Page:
Cwmparc 1910-1924


danjer1848_obit1924

Copy of Obituary kindly provided by Mr David Phillips of Rhondda Research

                                   from "The Glamorgan Free Press and Rhondda Leader", 21 November 1924.


Burial records for Treorchy Cemetery, in the Rhondda Valley, South Wales, record the death, aged 71, on 13 April 1923, of Elizabeth Jerman, wife of Daniel Jerman, residents of 301 Park Road, Cwmparc (which is slightly to the west of Treorchy).  It is a long slab of a road, tight-packed with the small terraced houses typical of Rhondda mining communities.  Her newspaper obituary states that she was "the grandmother of Madam Jerman Davies, who is "well known in Rhondda concert circles", although no contemporary reference to her has yet been found. Later, on 12 November 1924, Daniel Jerman died aged 76.   

Although he had apparently made a visit to the area as a young man, he can first properly be found in Cwmparc in 1911, resident at No. 5 Park Road, Boarder and Below-Ground Colliery Labourer. He was 62 and away from his wife, Elizabeth.  Whatever their plans might have been after leaving both Glyngynwydd Mill and the inn at Cwmbelan, it is undoubted force of economic circumstance that drew Daniel Jerman to this mining valley, and his choice was no random one.  Parc Colliery at Cwmparc was a favourite destination for the men - young and old - of mid-Wales seeking their fortunes away from the farms they grew up on.   It was owned through the Ocean Coal Company by the famous industrialist David Davies, originally of Llandinam (3 miles east of Llanidloes) who was highly successful in vertically integrating the whole process from extraction to shipping through his construction, from scratch, of Barry docks.  Many migrants from mid-Wales took up employment in the many Davies enterprises with the active assistance and paternal encouragement of the Davies family.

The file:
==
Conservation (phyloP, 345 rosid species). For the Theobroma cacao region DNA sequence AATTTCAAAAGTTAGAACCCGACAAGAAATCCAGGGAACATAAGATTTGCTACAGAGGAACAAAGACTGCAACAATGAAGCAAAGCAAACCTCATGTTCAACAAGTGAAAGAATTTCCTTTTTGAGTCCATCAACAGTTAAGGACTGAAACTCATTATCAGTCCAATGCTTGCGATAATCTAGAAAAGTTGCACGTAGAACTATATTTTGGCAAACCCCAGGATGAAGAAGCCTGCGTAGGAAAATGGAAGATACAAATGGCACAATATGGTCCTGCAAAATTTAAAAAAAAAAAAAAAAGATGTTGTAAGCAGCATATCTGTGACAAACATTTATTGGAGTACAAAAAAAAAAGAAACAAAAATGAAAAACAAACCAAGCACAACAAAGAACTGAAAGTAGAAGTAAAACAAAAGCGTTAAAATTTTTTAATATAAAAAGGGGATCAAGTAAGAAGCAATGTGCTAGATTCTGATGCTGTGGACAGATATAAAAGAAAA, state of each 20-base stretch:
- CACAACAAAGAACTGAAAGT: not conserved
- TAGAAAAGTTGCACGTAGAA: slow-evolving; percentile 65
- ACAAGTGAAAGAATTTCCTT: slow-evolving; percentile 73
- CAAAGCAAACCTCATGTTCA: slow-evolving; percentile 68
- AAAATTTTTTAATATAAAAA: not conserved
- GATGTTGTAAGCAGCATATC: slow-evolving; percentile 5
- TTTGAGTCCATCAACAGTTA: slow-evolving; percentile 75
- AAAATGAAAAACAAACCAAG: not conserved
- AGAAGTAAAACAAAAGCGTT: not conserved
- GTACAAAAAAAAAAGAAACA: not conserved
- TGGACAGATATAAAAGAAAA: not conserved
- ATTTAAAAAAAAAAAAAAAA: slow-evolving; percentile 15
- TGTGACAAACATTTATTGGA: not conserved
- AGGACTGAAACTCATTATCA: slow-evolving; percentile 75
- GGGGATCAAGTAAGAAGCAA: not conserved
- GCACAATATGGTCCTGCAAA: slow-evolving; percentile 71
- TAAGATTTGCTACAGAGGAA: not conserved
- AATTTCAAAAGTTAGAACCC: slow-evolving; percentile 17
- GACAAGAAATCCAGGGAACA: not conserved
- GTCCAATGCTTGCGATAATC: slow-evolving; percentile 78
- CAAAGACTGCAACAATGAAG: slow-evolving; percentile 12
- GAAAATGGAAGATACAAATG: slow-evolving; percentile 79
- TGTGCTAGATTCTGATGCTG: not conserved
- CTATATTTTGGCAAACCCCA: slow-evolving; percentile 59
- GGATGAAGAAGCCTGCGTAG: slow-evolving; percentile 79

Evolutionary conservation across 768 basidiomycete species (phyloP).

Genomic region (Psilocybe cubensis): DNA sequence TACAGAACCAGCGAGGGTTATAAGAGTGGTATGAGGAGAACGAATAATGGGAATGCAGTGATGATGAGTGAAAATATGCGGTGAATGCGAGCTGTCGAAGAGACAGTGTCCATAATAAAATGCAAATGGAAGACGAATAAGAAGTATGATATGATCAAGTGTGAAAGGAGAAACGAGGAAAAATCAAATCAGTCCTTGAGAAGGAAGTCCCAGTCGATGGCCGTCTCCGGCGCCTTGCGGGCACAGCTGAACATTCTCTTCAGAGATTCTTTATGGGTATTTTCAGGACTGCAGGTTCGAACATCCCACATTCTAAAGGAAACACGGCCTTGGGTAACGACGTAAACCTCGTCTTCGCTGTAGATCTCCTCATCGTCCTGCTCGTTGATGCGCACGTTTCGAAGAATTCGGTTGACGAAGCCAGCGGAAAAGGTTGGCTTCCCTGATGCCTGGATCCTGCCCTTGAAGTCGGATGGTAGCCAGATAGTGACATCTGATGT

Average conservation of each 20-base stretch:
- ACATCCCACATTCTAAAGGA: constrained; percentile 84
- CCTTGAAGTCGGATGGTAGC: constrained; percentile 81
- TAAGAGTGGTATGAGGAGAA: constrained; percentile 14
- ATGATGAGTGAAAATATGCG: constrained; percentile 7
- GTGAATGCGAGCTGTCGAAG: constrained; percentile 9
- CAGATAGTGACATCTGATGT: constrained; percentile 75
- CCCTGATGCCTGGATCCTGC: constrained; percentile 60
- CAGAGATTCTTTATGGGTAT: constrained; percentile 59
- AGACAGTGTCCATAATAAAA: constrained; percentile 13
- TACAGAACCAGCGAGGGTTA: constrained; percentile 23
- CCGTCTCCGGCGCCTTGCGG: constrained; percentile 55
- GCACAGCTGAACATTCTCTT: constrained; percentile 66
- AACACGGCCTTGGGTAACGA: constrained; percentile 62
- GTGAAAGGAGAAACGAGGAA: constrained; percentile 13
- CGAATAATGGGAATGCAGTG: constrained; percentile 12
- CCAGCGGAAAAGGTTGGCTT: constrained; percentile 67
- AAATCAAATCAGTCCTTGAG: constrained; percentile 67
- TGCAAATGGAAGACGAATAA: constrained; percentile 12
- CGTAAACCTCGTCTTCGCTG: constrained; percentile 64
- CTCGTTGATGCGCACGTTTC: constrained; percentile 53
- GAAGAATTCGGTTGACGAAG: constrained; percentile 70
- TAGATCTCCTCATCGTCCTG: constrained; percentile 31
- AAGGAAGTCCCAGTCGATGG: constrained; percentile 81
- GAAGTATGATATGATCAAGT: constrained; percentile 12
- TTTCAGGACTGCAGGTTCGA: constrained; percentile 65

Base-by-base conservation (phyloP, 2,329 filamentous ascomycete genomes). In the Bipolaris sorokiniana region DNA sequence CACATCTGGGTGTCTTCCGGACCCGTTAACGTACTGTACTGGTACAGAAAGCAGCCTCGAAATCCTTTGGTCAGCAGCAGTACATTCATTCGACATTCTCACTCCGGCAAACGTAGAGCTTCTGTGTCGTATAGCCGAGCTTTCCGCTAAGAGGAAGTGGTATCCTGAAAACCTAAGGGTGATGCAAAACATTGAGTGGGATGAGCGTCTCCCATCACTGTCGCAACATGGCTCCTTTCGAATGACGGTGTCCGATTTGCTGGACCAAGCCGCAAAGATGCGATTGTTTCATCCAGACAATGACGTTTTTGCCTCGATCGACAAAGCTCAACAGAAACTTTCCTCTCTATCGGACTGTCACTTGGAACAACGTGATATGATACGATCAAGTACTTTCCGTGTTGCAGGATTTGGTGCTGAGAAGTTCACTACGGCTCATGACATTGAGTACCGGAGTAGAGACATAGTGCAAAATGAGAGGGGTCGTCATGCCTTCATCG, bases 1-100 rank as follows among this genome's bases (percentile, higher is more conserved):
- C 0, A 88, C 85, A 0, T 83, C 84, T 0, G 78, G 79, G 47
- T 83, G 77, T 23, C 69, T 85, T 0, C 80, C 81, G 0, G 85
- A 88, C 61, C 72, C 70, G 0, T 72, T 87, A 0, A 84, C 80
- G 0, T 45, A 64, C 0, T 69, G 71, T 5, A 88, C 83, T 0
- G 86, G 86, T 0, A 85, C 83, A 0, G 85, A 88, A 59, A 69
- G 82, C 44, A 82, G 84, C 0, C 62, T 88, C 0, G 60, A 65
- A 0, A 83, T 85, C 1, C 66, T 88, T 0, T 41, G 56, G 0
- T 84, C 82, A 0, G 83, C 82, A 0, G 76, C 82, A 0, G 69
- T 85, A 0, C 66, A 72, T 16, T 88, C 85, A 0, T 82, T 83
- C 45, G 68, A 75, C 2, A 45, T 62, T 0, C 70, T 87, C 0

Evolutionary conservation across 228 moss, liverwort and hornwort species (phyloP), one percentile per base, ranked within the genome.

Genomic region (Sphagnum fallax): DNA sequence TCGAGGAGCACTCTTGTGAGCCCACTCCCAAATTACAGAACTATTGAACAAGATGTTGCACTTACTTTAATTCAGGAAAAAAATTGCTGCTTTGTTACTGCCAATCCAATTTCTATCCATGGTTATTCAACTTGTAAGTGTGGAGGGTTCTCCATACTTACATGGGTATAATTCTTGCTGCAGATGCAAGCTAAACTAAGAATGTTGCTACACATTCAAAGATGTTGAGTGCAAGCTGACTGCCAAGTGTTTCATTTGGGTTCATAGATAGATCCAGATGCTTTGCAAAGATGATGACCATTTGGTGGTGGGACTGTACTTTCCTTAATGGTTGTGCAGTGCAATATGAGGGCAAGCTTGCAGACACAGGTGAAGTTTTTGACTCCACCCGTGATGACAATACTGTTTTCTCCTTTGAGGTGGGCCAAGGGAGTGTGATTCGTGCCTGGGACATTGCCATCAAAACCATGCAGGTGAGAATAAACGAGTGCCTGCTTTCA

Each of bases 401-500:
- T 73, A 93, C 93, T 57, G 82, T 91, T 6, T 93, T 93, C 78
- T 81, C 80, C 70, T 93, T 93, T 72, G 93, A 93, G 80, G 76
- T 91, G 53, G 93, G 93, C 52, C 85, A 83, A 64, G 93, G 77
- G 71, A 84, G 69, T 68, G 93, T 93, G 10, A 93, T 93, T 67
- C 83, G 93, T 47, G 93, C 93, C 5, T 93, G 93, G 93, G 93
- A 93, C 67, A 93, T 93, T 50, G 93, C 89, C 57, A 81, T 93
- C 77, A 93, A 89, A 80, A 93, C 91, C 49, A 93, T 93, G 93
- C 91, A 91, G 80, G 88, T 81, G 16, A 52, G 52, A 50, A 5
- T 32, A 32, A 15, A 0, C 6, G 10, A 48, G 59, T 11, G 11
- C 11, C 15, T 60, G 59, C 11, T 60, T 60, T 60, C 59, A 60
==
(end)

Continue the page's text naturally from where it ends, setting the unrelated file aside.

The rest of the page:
Rhondda Valleys, Cwmparc, Parc Colliery

Aberdare

Meanwhile, Daniel and Elizabeth Jerman's second son, also Daniel (b.1876) had previously moved south, first to Aberdare, then married in Merthyr Tydfil.  While the family history, to the present-day, of his brother Edward (of Chapel House) is well-documented, little has so far been known about Daniel.

He is known to have left mid-Wales as a young man to travel to South Wales. He is shown, in 1901, resident as a boarder in Aberdare, aged 24.

1901 Census - 7 Dean Street, Aberdare

Elizabeth Wheeler, Head, Widow, 63, Dyer and Cleaner

Nellie Wheeler, Daughter, 21

Fanny Davies, Niece, 27

Daniel Jarman, Boarder, 24, Ironmonger, Place of Birth: Montgomery, Glyngenwith Mill

John J. Jarman, Boarder, 21, Salesman in Grocery Trade, Place of Birth: Glamorgan, Briton Ferry.


Census entries do not normally show the Place of Birth to be so be detailed as Daniel's; normally, we might expect to have seen Llangurig or Llanidloes after Montgomery. Perhaps he was proud of his origins; perhaps he wanted to be found. What is clear is that there can be little doubt of his identity. What is also surprising so far about this Census entry is the presence of another Jarman as a boarder in the same establishment. He cannot be traced readily to mid-Wales, given his place of his birth, and research on his background awaits.